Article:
This post was written by my student, Ashely Altis. I think her topic and writing are very applicable to today’s culture. Please comment so she can get her some feedback on her writing (either here or on Facebook)! What do you think? Has Facebook cheapened our view of a “friend”?
The word “friend” is a word that is of great importance in the world. The word is not one to be taken lightly or underappreciated. It is a title that carries much responsibility for the holder. However, many people in the world today seem to have forgotten this. Culture has shaped the word “friend” into one that boasts of much less importance than its true meaning. This has happened especially through the invention of Facebook. Since the coming of Facebook, the word has taken on a more shallow meaning in some ways. Facebook has reduced the meaning of the word “friend” to little more than that of a “fan” or “follower,” but a true friend is a person who stands by someone, is able to be there for that person in a real way, and is able to spend time with that person.
Culture has shaped the word “friend” and changed its meaning dramatically since the invention of Facebook. The meaning of the word “friend,” in terms of Facebook, has been reduced to one more like the meaning of a “fan” or “follower.” A “friend” is now someone that can be viewed on a computer screen with no face-to-face interaction required, and “friends” can view each other’s interactions with others over the internet. People can have friends that they have never even met before and ones they have only talked to a few times. They can also have some friends that they cannot even remember how they know. In real life, most people would not claim anyone who fell into any of those categories as a friend, but Facebook clearly defines this differently. “Friends” are now defined as people who can view each other’s profiles to “get to know” each other.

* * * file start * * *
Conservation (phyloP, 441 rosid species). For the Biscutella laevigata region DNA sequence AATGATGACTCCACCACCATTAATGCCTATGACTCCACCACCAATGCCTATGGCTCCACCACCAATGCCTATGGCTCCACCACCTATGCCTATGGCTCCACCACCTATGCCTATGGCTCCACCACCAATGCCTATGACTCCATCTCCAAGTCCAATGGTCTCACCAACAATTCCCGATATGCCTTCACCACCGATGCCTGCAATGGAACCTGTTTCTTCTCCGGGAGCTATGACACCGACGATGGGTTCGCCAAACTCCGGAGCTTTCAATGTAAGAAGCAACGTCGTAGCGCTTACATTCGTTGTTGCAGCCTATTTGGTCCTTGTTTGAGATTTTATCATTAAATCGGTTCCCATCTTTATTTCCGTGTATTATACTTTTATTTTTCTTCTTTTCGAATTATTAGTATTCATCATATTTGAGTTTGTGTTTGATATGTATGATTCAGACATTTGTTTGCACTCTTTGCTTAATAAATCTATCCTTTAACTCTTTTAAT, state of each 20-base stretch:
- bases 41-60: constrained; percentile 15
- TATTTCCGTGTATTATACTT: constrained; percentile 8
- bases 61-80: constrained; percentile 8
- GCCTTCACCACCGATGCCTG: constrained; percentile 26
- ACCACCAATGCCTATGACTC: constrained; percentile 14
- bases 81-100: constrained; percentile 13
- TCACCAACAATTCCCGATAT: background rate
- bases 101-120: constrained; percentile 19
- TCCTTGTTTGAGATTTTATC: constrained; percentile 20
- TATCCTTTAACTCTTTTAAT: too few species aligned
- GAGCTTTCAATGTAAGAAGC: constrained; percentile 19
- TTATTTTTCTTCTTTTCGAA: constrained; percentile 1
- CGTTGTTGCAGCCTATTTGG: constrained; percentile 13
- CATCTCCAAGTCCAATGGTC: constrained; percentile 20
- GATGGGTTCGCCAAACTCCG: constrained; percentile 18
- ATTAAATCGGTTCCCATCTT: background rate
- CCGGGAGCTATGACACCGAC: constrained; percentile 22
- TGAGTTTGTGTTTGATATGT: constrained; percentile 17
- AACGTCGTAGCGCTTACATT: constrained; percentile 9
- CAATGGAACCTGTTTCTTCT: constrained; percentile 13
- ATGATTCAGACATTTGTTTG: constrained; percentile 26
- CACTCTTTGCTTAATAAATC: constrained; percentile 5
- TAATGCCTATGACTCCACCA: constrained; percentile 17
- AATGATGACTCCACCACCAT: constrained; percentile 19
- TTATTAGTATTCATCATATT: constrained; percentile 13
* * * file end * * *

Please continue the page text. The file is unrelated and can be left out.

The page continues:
Because of Facebook, many people have distanced themselves from the true meaning of the word “friend” and taken on this newer and easier version of the word. If the Facebook meaning of the word “friend” is thought to be the real meaning, then people no longer have to try and work as hard at having friends. In fact, Junghyun Kim and Jong-Eun Roselyn Lee, writers of the article “The Facebook Paths to Happiness: Effects of the Number of Facebook Friends and Self-Presentation on Subjective Well-Being,” say it this way: “In the world of Facebook…it does not take much effort to become ‘friends’ with other Facebook users; once formed, the ‘friendship’ does not require strong attachment or close connections” (360). Thus, in the technological world of today, where people have become more accustomed to using technology for just about everything, being a Facebook friend is often easier and more convenient than being a real friend. Many people have resolved to take the easy way out, and in doing so, they have left behind true, meaningful, “in person” friendships.